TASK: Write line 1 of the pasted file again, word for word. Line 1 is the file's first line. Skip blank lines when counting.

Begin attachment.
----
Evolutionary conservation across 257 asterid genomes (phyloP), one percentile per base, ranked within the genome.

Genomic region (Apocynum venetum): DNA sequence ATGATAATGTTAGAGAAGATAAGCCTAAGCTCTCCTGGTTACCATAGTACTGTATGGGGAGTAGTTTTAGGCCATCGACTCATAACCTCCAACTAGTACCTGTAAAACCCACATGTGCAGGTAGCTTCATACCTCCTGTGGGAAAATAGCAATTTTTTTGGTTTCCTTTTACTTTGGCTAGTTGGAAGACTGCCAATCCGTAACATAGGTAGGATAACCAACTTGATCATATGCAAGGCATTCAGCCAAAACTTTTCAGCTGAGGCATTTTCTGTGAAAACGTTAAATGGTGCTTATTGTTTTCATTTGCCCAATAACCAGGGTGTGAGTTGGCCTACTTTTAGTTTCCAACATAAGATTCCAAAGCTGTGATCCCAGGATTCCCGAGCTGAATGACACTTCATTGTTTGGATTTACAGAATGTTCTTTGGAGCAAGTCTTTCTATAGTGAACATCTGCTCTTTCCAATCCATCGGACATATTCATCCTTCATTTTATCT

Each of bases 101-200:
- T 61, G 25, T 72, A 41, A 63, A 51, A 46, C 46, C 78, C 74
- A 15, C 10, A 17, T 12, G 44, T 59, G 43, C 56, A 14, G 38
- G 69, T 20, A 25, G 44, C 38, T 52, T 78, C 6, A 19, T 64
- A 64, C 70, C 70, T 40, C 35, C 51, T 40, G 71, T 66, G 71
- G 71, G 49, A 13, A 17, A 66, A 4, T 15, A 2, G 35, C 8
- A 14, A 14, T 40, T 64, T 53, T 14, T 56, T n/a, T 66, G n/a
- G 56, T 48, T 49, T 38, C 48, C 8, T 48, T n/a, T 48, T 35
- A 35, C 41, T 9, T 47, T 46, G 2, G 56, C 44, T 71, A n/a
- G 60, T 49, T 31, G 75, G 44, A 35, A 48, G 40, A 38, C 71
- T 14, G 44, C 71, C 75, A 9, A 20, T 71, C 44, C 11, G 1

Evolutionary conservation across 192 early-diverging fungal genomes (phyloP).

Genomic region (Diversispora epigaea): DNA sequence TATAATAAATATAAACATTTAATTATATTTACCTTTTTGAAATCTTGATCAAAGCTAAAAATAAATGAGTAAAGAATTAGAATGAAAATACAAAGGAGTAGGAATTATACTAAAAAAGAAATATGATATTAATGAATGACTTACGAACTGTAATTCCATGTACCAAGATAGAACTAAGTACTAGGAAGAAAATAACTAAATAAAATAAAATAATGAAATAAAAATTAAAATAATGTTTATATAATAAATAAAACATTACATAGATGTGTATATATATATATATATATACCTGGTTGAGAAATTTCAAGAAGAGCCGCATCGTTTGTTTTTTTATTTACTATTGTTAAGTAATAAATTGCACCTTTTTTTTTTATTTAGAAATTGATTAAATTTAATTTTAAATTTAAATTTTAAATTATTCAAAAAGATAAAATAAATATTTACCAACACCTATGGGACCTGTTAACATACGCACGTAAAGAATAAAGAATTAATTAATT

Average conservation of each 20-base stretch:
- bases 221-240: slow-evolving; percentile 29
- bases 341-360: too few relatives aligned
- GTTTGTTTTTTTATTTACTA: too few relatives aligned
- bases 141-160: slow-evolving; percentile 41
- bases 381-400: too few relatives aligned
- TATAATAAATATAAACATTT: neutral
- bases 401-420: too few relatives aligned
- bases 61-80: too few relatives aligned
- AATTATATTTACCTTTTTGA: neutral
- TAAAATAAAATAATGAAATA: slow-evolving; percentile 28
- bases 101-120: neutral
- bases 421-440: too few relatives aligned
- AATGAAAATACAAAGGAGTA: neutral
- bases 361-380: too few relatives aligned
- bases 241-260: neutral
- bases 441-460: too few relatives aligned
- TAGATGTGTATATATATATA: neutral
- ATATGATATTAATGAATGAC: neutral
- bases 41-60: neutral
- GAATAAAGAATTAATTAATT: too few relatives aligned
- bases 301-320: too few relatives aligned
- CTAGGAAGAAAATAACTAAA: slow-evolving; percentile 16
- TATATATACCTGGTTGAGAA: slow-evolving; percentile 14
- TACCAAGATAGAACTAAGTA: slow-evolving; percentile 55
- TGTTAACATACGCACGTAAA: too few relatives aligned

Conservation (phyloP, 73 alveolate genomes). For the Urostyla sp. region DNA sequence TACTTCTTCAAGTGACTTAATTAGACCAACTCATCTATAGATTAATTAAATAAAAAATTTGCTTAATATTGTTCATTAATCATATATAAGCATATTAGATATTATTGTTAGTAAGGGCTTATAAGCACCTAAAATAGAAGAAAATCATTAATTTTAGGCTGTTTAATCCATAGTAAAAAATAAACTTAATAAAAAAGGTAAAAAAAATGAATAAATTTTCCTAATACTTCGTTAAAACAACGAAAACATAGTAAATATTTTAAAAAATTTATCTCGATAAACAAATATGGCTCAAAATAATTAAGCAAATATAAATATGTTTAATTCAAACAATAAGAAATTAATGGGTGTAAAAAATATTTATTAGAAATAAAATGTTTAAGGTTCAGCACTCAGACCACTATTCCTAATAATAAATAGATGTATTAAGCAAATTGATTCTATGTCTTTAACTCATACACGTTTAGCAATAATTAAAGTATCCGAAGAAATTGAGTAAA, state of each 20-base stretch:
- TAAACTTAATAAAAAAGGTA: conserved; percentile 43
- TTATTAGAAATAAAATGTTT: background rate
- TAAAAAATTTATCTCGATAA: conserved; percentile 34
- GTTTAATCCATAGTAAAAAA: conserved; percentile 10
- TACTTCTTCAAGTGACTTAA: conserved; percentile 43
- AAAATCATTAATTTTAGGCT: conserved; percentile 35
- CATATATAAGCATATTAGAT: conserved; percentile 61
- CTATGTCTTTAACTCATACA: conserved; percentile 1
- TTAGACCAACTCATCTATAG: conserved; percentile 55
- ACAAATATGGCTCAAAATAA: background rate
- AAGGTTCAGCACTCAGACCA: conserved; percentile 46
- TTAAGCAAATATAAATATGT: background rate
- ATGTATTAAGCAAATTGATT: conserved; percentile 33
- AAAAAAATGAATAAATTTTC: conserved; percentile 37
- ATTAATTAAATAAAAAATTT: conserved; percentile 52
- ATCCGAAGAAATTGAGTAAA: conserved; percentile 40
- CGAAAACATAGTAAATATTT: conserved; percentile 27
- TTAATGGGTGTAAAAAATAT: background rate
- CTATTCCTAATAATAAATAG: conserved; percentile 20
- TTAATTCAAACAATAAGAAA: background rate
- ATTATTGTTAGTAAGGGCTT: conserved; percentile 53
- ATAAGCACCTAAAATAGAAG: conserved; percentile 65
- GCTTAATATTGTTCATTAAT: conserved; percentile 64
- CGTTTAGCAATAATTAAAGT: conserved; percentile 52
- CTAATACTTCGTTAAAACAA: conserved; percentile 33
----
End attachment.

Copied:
Evolutionary conservation across 257 asterid genomes (phyloP), one percentile per base, ranked within the genome.